I love babies. In fact, at the sight of a toothless little grin that reveals adorably tiny dimples, I go positively weak in the knees. Also, I’m pretty sure that the intoxicating scent of a freshly bathed infant is a reasonably close facsimile of what the air in Heaven smells like.

When I was a little girl, I listened intently as my friends described the details of their fantasy weddings with meticulous precision. But, even as visions of the perfect gown floated through their minds, mine was occupied with a different kind of daydream. Even then, I was sure that I wanted to be a mother.

Often, if my family was seated next to a baby in a restaurant, my mom would go over and ask his or her parents to bring the infant over to our table, so that I could get a closer look at the little tyke. Usually, this request was graciously fulfilled, and I’d get my chance to visit with their precious bundle of joy. With each of the baby’s sweet gurgles and grunts, the desire to have a child of my own grew stronger.

By the time I was in high school, this desire consumed me. Every time I’d see a baby on television or passing by on the sidewalk, pangs of jealousy would suddenly flare up. I can’t wait to take care of a baby one day, I remember thinking. Will I ever have one? The moment the question would arise, I’d dismiss it. Of course you will, a voice in my head assured. Why wouldn’t you?

Breast Health: Be Informed, Be Resourceful and Be Persistent

by Wendy Crawford

It is easy to focus on health issues related to our specific disability, and to forget that there remain many other health challenges that everyone is vulnerable to, with age. Unfortunately, having a disability does not exempt us from other illnesses, including cancer.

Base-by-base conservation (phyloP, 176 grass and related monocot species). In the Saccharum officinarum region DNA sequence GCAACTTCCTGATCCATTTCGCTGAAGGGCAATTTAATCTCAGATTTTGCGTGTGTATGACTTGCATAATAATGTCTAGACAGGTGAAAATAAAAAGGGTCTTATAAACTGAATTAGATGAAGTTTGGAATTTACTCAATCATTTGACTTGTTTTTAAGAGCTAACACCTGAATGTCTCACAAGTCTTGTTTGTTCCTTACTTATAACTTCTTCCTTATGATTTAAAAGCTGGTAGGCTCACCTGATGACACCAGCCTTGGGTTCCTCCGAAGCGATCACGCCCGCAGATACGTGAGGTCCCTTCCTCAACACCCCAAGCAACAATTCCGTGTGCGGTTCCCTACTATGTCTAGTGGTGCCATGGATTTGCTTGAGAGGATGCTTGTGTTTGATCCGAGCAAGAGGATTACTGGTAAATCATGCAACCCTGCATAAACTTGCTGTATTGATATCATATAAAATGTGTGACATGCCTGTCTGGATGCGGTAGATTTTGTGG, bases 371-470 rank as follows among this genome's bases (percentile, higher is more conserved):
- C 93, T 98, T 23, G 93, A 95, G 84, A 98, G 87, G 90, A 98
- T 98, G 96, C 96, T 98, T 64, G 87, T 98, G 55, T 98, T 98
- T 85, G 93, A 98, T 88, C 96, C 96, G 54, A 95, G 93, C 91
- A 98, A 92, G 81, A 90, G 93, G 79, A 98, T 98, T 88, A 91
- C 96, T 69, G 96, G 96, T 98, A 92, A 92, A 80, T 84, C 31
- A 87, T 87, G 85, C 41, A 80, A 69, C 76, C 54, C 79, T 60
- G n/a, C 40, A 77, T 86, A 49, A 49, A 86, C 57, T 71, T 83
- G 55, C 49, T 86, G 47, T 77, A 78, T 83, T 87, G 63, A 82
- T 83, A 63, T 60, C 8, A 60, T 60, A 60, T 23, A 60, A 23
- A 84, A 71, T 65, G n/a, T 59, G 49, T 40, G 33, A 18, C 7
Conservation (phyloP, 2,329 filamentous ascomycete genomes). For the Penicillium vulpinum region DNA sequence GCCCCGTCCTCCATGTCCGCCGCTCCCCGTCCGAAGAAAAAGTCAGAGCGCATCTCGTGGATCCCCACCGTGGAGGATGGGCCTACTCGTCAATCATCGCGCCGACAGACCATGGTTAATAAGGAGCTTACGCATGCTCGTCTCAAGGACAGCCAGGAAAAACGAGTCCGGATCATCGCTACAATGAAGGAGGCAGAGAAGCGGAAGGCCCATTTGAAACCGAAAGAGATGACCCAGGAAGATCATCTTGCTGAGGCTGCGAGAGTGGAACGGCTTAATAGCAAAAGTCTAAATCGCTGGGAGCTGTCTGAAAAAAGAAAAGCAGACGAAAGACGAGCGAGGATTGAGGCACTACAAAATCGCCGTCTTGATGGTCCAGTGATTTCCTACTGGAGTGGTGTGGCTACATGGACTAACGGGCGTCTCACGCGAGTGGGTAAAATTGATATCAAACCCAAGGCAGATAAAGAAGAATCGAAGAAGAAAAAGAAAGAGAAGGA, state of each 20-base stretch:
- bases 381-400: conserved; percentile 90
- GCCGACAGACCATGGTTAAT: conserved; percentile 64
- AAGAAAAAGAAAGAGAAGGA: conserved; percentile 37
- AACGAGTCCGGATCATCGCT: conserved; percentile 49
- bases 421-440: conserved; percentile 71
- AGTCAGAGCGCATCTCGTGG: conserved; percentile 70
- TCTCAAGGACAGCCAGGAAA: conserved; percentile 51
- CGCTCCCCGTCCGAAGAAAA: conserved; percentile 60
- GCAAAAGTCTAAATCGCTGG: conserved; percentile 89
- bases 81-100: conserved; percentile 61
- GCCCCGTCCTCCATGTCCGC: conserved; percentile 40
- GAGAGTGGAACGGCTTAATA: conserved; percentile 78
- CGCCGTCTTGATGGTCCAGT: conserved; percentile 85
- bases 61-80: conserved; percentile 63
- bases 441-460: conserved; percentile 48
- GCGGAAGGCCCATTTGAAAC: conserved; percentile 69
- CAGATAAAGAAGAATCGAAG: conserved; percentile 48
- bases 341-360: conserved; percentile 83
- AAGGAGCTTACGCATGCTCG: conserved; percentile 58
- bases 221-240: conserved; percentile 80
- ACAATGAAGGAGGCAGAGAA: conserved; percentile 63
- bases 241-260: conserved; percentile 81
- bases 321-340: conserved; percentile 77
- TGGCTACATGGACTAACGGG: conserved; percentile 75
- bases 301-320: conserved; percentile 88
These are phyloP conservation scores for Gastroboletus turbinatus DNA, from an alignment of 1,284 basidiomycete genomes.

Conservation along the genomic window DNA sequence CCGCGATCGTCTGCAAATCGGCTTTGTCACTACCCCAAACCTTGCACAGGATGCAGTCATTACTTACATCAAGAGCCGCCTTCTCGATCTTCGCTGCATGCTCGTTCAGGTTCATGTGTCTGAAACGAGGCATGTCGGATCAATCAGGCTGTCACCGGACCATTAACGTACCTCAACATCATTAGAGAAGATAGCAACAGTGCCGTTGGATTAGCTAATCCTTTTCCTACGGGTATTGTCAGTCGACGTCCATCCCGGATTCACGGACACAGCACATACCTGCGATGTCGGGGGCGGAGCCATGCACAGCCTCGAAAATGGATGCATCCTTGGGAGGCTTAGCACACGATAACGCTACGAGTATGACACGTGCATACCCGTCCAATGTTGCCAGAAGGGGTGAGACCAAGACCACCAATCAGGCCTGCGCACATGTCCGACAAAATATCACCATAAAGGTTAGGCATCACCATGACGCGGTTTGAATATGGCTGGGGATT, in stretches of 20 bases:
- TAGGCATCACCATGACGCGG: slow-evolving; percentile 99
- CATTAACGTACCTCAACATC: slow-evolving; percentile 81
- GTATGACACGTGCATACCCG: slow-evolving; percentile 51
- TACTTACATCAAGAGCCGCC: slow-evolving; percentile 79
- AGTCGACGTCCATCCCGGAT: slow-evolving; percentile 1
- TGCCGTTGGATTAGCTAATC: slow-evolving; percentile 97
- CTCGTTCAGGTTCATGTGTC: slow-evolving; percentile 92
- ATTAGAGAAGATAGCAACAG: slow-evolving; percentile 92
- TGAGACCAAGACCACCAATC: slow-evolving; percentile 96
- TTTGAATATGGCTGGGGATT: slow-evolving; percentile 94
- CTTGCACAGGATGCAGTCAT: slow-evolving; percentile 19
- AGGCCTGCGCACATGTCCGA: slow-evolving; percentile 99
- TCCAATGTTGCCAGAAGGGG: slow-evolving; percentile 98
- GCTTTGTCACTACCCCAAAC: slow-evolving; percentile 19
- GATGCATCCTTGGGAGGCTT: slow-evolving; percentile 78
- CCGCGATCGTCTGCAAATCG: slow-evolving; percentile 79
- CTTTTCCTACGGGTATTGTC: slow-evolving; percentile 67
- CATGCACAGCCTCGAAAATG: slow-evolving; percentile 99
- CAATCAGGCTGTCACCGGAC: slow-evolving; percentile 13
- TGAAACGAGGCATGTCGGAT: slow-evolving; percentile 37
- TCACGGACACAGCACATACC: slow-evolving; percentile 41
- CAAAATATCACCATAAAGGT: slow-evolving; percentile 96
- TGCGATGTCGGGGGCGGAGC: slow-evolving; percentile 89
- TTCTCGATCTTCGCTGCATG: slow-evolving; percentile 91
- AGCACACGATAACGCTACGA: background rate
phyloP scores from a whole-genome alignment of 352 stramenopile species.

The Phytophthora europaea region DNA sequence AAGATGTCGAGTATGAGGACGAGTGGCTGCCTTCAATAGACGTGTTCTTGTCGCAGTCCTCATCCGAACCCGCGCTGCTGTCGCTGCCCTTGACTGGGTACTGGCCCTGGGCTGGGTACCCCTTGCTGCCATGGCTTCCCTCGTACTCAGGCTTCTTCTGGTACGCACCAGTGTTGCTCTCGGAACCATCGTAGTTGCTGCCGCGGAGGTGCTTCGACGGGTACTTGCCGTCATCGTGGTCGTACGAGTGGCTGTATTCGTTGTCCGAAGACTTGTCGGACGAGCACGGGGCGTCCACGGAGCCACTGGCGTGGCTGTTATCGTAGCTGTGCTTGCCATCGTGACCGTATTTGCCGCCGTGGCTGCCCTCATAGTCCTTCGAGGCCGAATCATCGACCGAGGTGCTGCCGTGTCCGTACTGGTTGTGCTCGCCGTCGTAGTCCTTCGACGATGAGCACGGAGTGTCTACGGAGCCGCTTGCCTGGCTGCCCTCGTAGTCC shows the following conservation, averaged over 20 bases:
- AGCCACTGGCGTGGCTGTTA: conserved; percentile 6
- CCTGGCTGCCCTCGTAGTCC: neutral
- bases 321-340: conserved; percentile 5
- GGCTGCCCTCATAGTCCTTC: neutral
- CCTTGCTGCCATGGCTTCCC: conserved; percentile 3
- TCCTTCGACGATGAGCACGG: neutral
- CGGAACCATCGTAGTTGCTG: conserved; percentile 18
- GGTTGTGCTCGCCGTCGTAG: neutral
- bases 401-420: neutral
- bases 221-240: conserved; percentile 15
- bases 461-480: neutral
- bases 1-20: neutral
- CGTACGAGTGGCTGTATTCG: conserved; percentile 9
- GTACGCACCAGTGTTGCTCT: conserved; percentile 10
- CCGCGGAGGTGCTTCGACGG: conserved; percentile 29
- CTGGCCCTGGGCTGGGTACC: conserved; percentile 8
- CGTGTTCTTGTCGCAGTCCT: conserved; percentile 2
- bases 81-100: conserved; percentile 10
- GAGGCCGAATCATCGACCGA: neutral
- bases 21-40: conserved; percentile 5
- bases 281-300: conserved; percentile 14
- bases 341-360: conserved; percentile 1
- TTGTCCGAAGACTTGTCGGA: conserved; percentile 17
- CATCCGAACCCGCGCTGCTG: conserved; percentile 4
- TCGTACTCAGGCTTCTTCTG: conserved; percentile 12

As women, we must still take preventative measures when it comes to breast health although, for us, doing so can be more challenging. Women with disabilities often have less access to breast health services than any other group of women, according to the National Women's Health Information Center. Overall, women who are not disabled receive mammograms 11 percent more often than women with considerable limitations.

Answering the Call

by Lori A. Wood

What would you do if you found yourself completely alone in a medical emergency? Would you be desperately calling for help with none in sight? It’s an especially unpleasant thought for anyone with a disability to ponder, but, for one Florida woman, it became a terrifying and tragic reality.

On August 27, 2004, two weeks after her thirty-ninth birthday, Virginia “Ginny” Ellis, a quadriplegic, tragically died. Her mother, Barbara, details what happened:

My Experience with Bladder Augmentation

by Jenny Smith

The Process Begins

It all started with the catheters slipping off the leg bag that I kept tucked in my underwear at my right hip. I’d look down and see my pants wet from where the catheter would simply decide to slip off. After 16 years of having an indwelling catheter, I didn’t know why this was happening. No representatives from medical supply companies had any answers. After talking to another female quad with an indwelling, she told me she uses latex catheters because of the same thing happening to her. I tried the latex catheters. They were so tight that I could not easily change the bags myself. Yes, the catheter stayed on the bag…. just a little too well.

I moved to Arizona for two semesters during the 2005-2006 school year. It was there, at the University of Arizona, that I met Katie, a graduate student and female quad. I don’t know how the subject first surfaced, but I ended up learning from her about the stoma and bladder augmentation she had done several years prior that allows her to independently cath. This is procedure entails surgically making a small catheterizable stoma (hole) that is in the abdominal region and enlarging the bladder. Katie had the surgery due to recurrent UTIs due to an indwelling catheter. In my own mind, there was no reason for me to have this procedure done. Yes, it would be nice to not have the bag and to be able to wear the clothing I’d prefer. But I was independent in the bladder regimen I had, I rarely got UTIs, and I rarely had problems with leaking. Except for vanity’s sake, why fix what isn’t broken?